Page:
Jurassic World

jurassic_world_ver2STARS3.5Jurassic World is a sequel set 22 years after the events of Jurassic Park. Pay no attention to entries 2 and 3. They’re irrelevant. The dream of a dinosaur theme park on Isla Nublar, initially conceived by John Hammond, is now a reality. In fact it has been in operation and running smoothly for a couple decades. It’s an amusement park like no other. Jurassic World boasts a plethora of attractions seemingly based on the Disneyland template. Get up close and personal at the Gentle Giants petting zoo. View the flora and fauna by rolling around in a glass encased Gyrosphere or kayaking on the Cretaceous Cruise. Or just sit back, relax and watch a Mosasauraus feeding show in an outdoor arena. Careful, you may get wet.

Much of the visual awe lies in the beautifully crafted details of a dinosaur theme park that looks like a physical creation that could actually exist. We’re told that it has been a success for years. However Claire Dearing (Bryce Dallas Howard), the operations manager, laments that attendance has grown stagnant. Velociraptors have become old hat and the attraction needs to rely on some innovation to spark interest, Chief bioengineer, Dr. Henry Wu (B. D. Wong) has abnormally engineered dinosaur DNA with modern animals to breed a completely new creature. Indominus Rex is impressively large but he reasons in such an intelligent way that it begs laughter. But hey, that’s part of the fun.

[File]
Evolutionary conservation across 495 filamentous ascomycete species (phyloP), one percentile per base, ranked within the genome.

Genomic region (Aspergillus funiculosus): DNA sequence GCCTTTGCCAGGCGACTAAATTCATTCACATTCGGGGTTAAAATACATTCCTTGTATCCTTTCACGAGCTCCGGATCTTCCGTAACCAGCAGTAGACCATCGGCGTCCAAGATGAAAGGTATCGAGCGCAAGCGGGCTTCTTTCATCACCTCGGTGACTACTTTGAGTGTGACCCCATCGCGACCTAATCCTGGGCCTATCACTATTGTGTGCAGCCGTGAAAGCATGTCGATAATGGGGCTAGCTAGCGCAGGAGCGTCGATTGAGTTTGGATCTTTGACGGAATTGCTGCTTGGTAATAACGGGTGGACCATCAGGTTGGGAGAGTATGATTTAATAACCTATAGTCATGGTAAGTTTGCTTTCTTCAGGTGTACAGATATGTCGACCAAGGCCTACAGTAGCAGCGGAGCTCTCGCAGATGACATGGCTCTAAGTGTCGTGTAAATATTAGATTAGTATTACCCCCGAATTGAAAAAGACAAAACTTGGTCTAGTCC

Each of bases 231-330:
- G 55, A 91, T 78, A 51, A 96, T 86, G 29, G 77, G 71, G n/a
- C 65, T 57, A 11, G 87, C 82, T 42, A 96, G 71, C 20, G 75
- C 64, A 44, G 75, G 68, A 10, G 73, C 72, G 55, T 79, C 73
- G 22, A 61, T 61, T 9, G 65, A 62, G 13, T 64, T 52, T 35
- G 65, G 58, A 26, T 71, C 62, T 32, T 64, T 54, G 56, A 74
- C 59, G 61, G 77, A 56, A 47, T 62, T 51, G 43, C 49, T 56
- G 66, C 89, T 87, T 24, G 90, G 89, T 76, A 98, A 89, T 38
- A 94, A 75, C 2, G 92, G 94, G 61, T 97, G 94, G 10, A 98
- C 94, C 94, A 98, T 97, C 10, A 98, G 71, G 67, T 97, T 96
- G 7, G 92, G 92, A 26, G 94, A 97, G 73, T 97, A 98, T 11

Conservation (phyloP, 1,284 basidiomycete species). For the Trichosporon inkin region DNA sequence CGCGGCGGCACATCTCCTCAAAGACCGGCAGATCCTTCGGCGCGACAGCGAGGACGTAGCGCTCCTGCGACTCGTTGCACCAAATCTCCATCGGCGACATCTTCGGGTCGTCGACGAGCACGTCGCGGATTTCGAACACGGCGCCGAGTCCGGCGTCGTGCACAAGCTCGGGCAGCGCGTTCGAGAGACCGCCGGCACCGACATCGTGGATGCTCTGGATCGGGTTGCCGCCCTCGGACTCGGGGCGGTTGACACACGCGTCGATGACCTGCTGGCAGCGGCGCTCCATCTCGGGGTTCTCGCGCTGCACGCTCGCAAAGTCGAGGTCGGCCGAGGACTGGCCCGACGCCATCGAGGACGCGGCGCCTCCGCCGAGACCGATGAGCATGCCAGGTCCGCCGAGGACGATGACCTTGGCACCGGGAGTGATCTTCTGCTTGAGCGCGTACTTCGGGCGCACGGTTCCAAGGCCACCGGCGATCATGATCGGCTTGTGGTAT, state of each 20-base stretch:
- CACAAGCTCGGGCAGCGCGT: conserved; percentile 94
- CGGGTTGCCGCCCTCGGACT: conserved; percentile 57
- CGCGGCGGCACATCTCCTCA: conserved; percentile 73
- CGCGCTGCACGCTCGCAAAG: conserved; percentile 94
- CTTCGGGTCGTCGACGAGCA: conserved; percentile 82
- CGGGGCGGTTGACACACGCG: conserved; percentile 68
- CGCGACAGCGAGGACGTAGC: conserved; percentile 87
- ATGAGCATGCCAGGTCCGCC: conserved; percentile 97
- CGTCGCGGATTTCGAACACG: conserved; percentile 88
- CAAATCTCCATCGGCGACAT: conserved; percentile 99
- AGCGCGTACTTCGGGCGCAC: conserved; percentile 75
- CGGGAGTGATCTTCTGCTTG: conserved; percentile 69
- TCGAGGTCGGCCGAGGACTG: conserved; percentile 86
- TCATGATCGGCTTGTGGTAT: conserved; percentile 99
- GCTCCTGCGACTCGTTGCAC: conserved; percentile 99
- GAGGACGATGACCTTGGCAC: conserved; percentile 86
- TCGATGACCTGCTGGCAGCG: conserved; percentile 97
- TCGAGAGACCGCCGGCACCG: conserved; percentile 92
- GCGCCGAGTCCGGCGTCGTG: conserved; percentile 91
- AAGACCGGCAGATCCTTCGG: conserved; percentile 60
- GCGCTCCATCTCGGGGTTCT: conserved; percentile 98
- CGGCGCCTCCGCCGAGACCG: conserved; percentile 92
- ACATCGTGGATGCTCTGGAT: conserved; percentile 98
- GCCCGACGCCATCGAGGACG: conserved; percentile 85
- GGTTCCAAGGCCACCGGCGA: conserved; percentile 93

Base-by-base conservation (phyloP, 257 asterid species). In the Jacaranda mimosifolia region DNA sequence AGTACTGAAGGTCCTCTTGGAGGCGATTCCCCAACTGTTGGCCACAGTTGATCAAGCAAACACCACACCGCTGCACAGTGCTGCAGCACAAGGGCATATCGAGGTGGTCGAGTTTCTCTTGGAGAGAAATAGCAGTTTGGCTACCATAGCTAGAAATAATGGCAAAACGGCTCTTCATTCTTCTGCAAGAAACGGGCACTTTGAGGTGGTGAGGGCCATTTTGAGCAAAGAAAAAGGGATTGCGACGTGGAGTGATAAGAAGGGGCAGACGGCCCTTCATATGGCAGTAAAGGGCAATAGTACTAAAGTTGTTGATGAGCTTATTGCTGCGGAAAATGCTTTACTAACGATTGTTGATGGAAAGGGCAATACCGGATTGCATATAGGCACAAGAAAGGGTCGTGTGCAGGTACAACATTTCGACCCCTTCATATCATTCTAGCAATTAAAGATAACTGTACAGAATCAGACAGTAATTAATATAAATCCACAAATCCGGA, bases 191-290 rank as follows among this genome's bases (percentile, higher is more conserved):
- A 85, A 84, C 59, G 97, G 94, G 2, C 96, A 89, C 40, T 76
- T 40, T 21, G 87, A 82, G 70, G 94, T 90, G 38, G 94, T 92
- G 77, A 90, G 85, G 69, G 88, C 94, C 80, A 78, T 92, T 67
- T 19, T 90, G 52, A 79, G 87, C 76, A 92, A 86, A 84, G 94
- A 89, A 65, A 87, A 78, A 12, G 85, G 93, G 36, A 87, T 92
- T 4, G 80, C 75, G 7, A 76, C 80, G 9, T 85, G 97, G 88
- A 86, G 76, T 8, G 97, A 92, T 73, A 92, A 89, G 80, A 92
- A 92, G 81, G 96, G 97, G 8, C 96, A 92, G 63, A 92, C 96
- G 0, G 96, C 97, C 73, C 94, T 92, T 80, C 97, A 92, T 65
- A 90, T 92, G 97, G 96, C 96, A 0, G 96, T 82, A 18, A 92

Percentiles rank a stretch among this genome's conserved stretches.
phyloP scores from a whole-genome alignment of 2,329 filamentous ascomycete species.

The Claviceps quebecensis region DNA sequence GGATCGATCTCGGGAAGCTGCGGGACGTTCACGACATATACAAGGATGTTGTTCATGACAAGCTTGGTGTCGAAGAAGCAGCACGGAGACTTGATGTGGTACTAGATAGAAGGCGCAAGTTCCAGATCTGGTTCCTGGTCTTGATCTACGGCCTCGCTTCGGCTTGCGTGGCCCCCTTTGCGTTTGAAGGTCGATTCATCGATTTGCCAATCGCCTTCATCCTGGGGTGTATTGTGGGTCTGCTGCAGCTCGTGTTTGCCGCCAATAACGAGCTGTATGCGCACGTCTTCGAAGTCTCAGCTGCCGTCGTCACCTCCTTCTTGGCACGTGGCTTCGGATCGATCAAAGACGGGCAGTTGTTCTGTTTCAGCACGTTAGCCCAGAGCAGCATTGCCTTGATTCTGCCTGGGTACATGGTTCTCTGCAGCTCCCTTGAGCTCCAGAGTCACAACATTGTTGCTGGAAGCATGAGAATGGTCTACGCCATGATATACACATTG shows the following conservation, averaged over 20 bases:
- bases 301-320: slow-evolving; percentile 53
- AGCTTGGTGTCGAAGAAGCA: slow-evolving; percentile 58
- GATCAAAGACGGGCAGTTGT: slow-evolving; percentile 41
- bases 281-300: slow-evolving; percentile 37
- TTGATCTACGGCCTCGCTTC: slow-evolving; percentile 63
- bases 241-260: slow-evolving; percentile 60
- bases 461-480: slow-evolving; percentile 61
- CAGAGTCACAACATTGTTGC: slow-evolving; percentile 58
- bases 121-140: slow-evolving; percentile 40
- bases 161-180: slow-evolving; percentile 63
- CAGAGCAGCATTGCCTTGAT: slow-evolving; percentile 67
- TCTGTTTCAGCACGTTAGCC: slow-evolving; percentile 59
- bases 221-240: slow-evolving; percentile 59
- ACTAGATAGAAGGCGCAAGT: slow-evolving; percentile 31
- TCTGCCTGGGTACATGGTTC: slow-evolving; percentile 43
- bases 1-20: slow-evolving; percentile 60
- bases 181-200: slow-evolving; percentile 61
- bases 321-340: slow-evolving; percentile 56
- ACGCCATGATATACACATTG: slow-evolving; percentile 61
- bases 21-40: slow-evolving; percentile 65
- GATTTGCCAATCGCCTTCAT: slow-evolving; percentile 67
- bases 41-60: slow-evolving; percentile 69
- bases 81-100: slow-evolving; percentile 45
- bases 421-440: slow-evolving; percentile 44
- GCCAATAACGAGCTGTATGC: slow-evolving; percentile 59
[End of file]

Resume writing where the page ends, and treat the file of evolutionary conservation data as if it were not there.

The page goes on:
Jurassic World delivers on the promise of an exhilarating movie. It’s more thrill ride than complex drama though. The beasts dazzle. The humans? Not so much. The human drama is fabricated upon a frosty operations manager (Bryce Dallas Howard) whose raison d’être is to increase the popularity of the attraction. Naturally she has no time for her two nephews that come to visit the park. Granted Zach (Nick Robinson) and Gray (Ty Simpkins) are pretty irritating. The first is a sullen drag and the other spouts facts every 5 minutes. Just call them”gloomy” and “gabby”. I suppose the narrative wouldn’t have been the same without those annoying kids. Check the franchise. It’s a tradition. Vincent D’Onofrio is a heel out of the Generic Villains 101 handbook. As head of security operations, he wants to utilize the Raptors as weapons for military purposes. We’re obviously supposed to hate him. Nevertheless I found myself reacting against the script’s obvious manipulation to the point where his idea started to make sense. Chris Pratt as a Velociraptor expert and trainer is the movie’s MVP. Despite his top billing, he doesn’t appear until 20 minutes in. He’s only onscreen for a short period and then doesn’t reappear until the second hour. But when he does, he captivates our attention and exudes the charm of a movie star.  However, his romance with Claire is the very definition of contrived.